## Wednesday, January 23, 2008

### The Legend of the Binary Wine Merchants

Did English Wine Merchants develop and use a binary number system in the 13th century?

Knuth [1] states the first known appearance of pure binary notation was about 1605 with Thomas Harriot [2], but he suggests another intriguing idea. He lists the common units of liquid measure used by English Wine Merchants as late as the 13th century. Specifically,

2 gills = 1 chopin
2 chopins = 1 pint
2 pints = 1 quart
2 quarts = 1 pottle
2 pottles = 1 gallon
2 gallons = 1 peck
2 pecks = 1 demibushel
2 demibushels = 1 bushel (or firkin)
2 firkins = 1 kilderkin
2 kilderkins = 1 barrel
2 pipes = 1 tun

This is effectively a binary counting system using a 14 bit word. Each measure, twice as large as the last, has its own name. If you represent each named unit as a single bit and combine them all, you get a binary number. For instance, if I had 1 hogshead, a firkin, a gallon, and a pint of wine, I could write the measured amount of wine as 0b00100100100100 gills, where "gills" is the LSB (least significant bit) and "tuns" is the MSB (most significant bit). ("0b" at the front is a common programmer way to say "the following are digits in binary")

Compare this with our system where we might write 1 litre and 13 millilitres of volume in base 10 as 1013 millilitres. The wine merchants had names for each power of 2 of liquid measure, whereas in the metric system we have prefixes for each power of 10, allowing us to extend their use to all units of measure.

If this is true, I am impressed. The English wine merchants would have been cogently representing measures in the 2nd most optimal integer base as well as competent in "everyday" binary calculations. I may have found a new respect for the imperial system of measure which I always thought was somewhat arbitrary.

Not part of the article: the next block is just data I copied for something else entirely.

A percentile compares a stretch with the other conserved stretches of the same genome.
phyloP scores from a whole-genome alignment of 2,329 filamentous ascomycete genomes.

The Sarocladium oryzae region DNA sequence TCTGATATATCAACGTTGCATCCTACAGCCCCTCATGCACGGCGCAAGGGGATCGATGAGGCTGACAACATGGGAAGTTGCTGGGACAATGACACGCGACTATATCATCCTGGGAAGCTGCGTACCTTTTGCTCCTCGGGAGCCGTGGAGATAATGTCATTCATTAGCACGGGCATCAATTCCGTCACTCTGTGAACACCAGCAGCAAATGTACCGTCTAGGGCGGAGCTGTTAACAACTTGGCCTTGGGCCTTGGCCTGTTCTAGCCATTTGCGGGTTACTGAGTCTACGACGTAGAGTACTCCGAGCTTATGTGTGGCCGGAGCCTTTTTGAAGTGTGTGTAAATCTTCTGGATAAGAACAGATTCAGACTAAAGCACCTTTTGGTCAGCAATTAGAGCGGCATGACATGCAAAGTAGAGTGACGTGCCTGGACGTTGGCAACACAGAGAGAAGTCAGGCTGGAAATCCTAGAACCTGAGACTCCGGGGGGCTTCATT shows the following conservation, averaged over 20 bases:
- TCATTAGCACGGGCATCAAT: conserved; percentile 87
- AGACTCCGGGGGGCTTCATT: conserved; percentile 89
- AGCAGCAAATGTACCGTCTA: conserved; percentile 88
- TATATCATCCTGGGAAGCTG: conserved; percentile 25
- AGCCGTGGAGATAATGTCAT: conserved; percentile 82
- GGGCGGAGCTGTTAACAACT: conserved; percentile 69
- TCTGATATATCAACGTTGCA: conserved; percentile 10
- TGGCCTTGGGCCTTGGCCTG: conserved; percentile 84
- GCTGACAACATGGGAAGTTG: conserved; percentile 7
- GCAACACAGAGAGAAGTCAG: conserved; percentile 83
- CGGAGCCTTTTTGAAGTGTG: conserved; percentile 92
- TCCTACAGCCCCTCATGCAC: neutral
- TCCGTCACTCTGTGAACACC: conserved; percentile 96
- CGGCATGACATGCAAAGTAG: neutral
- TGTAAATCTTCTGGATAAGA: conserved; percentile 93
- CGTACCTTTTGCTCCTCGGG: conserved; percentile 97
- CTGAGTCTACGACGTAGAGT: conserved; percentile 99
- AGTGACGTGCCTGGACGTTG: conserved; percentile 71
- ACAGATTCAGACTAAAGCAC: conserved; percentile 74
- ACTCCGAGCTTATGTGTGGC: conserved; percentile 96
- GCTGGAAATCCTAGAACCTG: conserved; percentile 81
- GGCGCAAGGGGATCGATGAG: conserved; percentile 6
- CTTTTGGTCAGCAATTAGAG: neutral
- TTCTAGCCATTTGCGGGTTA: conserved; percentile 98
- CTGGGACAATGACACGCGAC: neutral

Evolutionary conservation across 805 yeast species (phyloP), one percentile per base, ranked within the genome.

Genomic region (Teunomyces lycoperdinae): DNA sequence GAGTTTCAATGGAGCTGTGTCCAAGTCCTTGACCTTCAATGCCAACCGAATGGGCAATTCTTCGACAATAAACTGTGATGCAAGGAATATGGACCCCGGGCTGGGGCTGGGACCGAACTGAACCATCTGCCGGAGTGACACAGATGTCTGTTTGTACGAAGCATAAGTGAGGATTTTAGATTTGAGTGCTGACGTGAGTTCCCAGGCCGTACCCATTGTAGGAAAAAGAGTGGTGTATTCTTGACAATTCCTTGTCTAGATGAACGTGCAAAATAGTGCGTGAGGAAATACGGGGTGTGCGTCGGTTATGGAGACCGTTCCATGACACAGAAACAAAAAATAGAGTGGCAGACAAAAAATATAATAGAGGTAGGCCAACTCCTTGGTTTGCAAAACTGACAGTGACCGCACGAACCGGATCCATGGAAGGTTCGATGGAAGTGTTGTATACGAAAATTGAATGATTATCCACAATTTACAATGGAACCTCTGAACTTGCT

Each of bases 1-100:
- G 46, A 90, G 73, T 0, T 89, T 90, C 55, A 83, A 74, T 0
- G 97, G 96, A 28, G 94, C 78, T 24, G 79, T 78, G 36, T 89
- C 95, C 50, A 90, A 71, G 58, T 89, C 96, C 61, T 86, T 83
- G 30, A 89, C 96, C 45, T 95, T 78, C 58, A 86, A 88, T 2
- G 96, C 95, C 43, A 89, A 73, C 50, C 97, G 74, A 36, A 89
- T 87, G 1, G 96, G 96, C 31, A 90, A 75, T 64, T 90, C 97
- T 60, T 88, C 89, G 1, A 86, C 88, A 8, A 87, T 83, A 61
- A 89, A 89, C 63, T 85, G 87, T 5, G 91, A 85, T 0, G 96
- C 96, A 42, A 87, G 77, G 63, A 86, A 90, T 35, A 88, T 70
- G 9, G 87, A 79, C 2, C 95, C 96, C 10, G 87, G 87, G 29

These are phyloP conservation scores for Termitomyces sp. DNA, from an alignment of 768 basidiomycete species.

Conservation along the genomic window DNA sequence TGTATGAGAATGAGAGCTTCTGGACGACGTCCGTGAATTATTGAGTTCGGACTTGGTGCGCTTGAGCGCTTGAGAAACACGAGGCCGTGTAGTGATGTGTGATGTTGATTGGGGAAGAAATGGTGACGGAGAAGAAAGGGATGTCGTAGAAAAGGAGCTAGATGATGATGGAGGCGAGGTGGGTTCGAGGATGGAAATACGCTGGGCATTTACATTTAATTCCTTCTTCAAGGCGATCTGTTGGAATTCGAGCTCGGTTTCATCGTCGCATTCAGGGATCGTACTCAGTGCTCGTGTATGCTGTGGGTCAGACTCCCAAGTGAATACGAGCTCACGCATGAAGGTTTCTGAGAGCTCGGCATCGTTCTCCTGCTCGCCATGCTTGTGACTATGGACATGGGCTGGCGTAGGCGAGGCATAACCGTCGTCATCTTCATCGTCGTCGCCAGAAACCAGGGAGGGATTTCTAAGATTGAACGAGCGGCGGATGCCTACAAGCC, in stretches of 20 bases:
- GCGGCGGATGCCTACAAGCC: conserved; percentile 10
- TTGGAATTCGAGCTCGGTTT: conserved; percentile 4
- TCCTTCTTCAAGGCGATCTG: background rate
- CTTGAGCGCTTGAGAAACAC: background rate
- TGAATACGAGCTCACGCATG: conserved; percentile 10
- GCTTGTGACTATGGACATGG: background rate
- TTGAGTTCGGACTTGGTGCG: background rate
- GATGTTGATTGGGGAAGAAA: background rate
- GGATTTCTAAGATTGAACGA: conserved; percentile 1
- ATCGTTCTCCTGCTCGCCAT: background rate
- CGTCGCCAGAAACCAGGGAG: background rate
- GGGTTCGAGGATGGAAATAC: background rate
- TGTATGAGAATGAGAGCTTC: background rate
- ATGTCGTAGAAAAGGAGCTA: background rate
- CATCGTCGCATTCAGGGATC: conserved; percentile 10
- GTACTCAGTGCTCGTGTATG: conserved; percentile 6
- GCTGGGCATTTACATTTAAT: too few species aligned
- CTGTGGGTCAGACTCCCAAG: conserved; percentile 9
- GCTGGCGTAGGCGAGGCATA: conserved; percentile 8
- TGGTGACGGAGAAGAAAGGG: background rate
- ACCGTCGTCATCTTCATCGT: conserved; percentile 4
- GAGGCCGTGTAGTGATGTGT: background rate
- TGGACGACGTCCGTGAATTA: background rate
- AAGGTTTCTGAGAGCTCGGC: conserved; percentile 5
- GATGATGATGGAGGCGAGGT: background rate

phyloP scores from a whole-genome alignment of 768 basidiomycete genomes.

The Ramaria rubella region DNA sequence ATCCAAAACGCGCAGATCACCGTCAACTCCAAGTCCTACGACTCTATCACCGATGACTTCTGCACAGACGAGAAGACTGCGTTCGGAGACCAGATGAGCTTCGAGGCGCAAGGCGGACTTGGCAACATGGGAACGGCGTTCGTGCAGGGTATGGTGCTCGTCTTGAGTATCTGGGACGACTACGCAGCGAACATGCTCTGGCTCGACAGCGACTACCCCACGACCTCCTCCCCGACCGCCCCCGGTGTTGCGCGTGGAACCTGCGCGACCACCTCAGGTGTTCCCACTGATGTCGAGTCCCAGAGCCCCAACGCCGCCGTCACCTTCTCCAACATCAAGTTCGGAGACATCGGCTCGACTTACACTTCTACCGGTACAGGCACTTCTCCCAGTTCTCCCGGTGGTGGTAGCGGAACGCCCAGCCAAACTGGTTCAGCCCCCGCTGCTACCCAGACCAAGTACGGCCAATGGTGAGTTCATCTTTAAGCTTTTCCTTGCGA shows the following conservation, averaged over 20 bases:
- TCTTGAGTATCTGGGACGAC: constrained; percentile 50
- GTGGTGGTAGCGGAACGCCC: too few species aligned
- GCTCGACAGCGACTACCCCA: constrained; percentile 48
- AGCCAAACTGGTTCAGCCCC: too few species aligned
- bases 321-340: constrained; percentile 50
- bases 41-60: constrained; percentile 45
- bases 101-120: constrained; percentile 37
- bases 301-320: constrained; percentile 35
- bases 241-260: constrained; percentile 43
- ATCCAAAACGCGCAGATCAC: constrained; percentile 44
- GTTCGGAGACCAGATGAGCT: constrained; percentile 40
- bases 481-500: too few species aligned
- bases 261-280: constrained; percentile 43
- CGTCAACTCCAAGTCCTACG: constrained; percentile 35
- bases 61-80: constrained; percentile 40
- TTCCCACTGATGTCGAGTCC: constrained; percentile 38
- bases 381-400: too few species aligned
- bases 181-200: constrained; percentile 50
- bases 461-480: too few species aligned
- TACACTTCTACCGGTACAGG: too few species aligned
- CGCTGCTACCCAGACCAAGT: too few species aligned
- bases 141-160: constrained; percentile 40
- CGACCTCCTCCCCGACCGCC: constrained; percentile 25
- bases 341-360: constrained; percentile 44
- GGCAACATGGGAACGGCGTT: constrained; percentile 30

Is this only legendary? I don't know where Knuth [1] got his conversion factors. All the modern references I find now generally don't agree with his conversions. Standards change, but I could find no record of it. According to google, here's some the current conversion factors

2 firkin = 1 kilderkin
1.4340494 kilderkin = 1 barrel

As you can see, they're not quite factors of 2. Were they never factors of 2 (and Knuth was misinformed or fudging) or did the standards drift? I don't know for sure, but when examining the conversion of two units that are supposed to be equal (firkin and bushels)

1 firkin = 1.16106426 US bushels

it seems that there is a disparity between UK and US designations, which suggests drift. It is believable that Knuth was reporting historically and the online references are modern standards that drifted from the original measures. Unfortunately Knuth doesn't state any sources for his unit equivalences. If anybody has better information, please leave a comment, preferably with a link. Until there is a solid verifiable reference, this idea unfortunately can only be legendary. I hope it's not; the idea of 13th century wine merchants conducting business in binary is just too cool.

Burton MacKenZie www.burtonmackenzie.com

[1] Donald E. Knuth, "The Art of Computer Programming, Volume 2: "Seminumerical Algorithms", Second Edition, Addison-Wesley, 1981, p. 183

[2] and the first published discussion was in 1670 by the bishop Juan Caramuel Lobkowitz.